Travel could be further impacted if entire countries decide to ban those who haven’t been inoculated from crossing into their borders.

Dr. Ross Upshur, an infectious disease expert at the University of Toronto, says that’s not a new concept, and certain countries still request a yellow fever certificate before entering. He expects a number of nations to apply similar rules to COVID-19.

“Countries have that right to restrict whoever comes in. I think what we’re going to see, at least in the short term, is that if you want to travel outside of the country, you’re going to have to demonstrate some sort of proof immunization,” he said.

“As long as there are active cases … and movement between countries, there’s always the possibility of re-introduction of the pandemic.”

Melissa Couto Zuber, The Canadian Press

Like us on Facebook and follow us on Twitter.

Want to support local journalism? Make a donation here.

Coronavirus

Get local stories you won't find anywhere else right to your inbox.
Sign up here

Just Posted

COVID-19 cases in B.C. for the week of April 25 to May 1. Illustration: BC Centre for Disease Control
Nelson surpasses 100 COVID-19 cases in 2021

The West Kootenays meanwhile saw numbers drop at the end of April

Safeway will no longer be offering single-use plastic bags. File photo
Castlegar Safeway says goodbye to plastic bags

The store no longer provides single-use plastic bags

Rossland City Council issued a press release critical of Mayor Kathy Moore's travel to the U.S.
Rossland council addresses issue of mayor’s travel to U.S.

Prior to her trip, some councillors and staff expressed deep concerns about her plans

A woman wears a face mask and shield to curb the spread of COVID-19 while walking in North Vancouver, B.C., on Wednesday, January 6, 2021. THE CANADIAN PRESS/Darryl Dyck
57 new cases of COVID-19 in Interior Health region

Thirty people in the region are in hospital, 16 of whom are in intensive care

Photo: File
Fruitvale councillor responds to online criticism

“The bullying has to stop. People want to be heard, everybody wants to be heard” - Lindsay Kenny

Protesters attempt to stop clear-cutting of old-growth trees in Fairy Creek near Port Renfrew. (Will O���Connell photo)
VIDEO: Workers, activists clash at site of Vancouver Island logging operation

Forest license holders asking for independent investigation into incident

B.C. average home price and sales level to 2023, showing steep drop in sales expected next year. (Central 1)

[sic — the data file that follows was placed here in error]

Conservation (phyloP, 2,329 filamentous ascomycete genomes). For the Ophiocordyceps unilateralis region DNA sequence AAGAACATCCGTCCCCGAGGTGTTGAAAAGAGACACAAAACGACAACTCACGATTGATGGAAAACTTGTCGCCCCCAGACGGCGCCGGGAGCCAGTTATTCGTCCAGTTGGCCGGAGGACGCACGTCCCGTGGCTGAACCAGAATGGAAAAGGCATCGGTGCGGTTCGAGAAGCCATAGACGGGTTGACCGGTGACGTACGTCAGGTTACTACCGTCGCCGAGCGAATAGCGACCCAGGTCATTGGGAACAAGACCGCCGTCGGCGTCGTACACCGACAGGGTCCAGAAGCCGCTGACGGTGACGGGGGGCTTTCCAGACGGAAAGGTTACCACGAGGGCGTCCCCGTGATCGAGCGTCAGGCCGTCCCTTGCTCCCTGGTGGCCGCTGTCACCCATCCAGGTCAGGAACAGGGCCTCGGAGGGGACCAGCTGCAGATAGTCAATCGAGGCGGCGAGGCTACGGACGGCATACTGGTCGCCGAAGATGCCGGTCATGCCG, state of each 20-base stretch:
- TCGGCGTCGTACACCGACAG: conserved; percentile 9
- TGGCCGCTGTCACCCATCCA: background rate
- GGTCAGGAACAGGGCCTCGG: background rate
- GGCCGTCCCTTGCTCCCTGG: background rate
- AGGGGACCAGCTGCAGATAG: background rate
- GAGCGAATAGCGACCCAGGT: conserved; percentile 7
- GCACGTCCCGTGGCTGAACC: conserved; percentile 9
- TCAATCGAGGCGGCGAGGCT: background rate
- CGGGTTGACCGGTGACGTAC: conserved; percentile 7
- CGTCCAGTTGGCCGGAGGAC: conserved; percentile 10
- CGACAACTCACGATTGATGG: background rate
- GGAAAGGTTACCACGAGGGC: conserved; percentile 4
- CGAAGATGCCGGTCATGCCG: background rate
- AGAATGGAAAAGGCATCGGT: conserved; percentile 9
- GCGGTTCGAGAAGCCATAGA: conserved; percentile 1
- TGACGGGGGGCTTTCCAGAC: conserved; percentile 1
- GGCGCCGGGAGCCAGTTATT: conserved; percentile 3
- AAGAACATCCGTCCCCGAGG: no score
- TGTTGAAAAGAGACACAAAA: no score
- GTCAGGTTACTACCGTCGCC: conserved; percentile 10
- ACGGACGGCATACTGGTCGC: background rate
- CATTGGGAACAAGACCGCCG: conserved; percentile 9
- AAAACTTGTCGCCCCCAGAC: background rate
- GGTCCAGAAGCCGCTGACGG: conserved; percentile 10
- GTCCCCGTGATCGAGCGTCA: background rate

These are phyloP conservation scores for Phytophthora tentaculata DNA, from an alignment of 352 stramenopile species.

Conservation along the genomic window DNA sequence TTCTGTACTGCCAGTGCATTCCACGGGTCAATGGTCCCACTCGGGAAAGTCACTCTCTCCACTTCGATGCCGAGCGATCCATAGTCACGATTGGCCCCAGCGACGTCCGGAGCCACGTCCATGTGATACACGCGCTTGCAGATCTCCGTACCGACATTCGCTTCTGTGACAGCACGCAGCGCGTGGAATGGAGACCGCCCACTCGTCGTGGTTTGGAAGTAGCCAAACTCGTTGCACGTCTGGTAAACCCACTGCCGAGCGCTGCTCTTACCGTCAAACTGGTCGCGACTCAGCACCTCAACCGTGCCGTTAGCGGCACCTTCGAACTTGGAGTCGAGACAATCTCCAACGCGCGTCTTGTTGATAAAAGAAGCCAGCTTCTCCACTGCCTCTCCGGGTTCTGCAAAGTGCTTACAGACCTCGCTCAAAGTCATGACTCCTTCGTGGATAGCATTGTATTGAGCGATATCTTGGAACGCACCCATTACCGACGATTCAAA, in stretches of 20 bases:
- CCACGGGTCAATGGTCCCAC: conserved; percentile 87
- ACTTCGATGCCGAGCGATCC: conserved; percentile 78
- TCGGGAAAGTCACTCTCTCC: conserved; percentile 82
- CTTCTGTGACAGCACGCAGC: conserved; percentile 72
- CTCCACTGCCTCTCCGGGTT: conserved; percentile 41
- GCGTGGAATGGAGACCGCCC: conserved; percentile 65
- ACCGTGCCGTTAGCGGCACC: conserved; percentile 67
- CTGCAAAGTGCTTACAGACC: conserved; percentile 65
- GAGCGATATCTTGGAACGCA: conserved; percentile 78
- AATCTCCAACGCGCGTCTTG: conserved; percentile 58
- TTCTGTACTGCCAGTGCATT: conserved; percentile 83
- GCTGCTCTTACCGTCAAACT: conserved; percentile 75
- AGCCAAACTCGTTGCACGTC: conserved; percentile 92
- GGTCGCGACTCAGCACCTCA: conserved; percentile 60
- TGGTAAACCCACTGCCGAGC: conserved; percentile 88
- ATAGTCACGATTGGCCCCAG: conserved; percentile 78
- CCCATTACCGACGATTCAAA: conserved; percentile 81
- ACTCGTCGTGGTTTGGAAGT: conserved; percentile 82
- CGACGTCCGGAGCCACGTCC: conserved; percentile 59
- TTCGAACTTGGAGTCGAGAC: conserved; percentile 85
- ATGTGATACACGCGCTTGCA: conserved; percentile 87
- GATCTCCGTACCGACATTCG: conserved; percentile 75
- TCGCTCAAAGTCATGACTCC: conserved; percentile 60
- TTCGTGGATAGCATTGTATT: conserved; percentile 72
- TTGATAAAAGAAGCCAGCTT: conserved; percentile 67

Forecast calls for B.C. home sales to ‘explode,’ then drop off

Average price to rise another 10% in 2021, credit unions say

Two Pileated Woodpeckers sharing the bounty! Kathleen Opal photo
Urban wildlife Part XI: The Kootenay birds (and others) of 2021

The work of photographers in the Kootenay Advertiser throughout 2021. Part XI. With links to Parts I-X

Members of Vancouver Symphony Orchestra. (File photo)
B.C.-wide #DayOfMusic to feature 100-plus free virtual concerts May 15

‘Our colleagues across the province have figured out new ways to perform and connect,’ VSO boss says

Cannabis bought in British Columbia (Ashley Wadhwani/Black Press Media)
Is it time to start thinking about greener ways to package cannabis?

Packaging suppliers are still figuring eco-friendly and affordable packaging options that fit the mandates of Cannabis Regulations

Two passengers were recently fined thousands of dollars after they faked their pre-flight COVID-19 test results. (Paul Clarke/Black Press)
2 passengers in Canada fined thousands for faking pre-flight COVID-19 tests

The government issued a warning Thursday to others thinking of doing the same – do it and you’ll be ordered to pay

(File)
With revenge porn on the rise in 2021, B.C. seeks feedback for new legislation

New legislation could help victims take down images and receive compensation

Some of the funding will provide more EV charging stations, such as this one at Rogers Pass. Kootenay Rockies Tourism photo.
StrongerBC provides funding for tourism projects in Kootenay Rockies region

A number of initiatives to enhance tourism are underway across the Kootenay Rockies

(Kamloops This Week file photo)
Federal police unit takes over probe of B.C. regional district’s spending

Financial Integrity Sensitive Investigations Unit is now reviewing the case

Most Read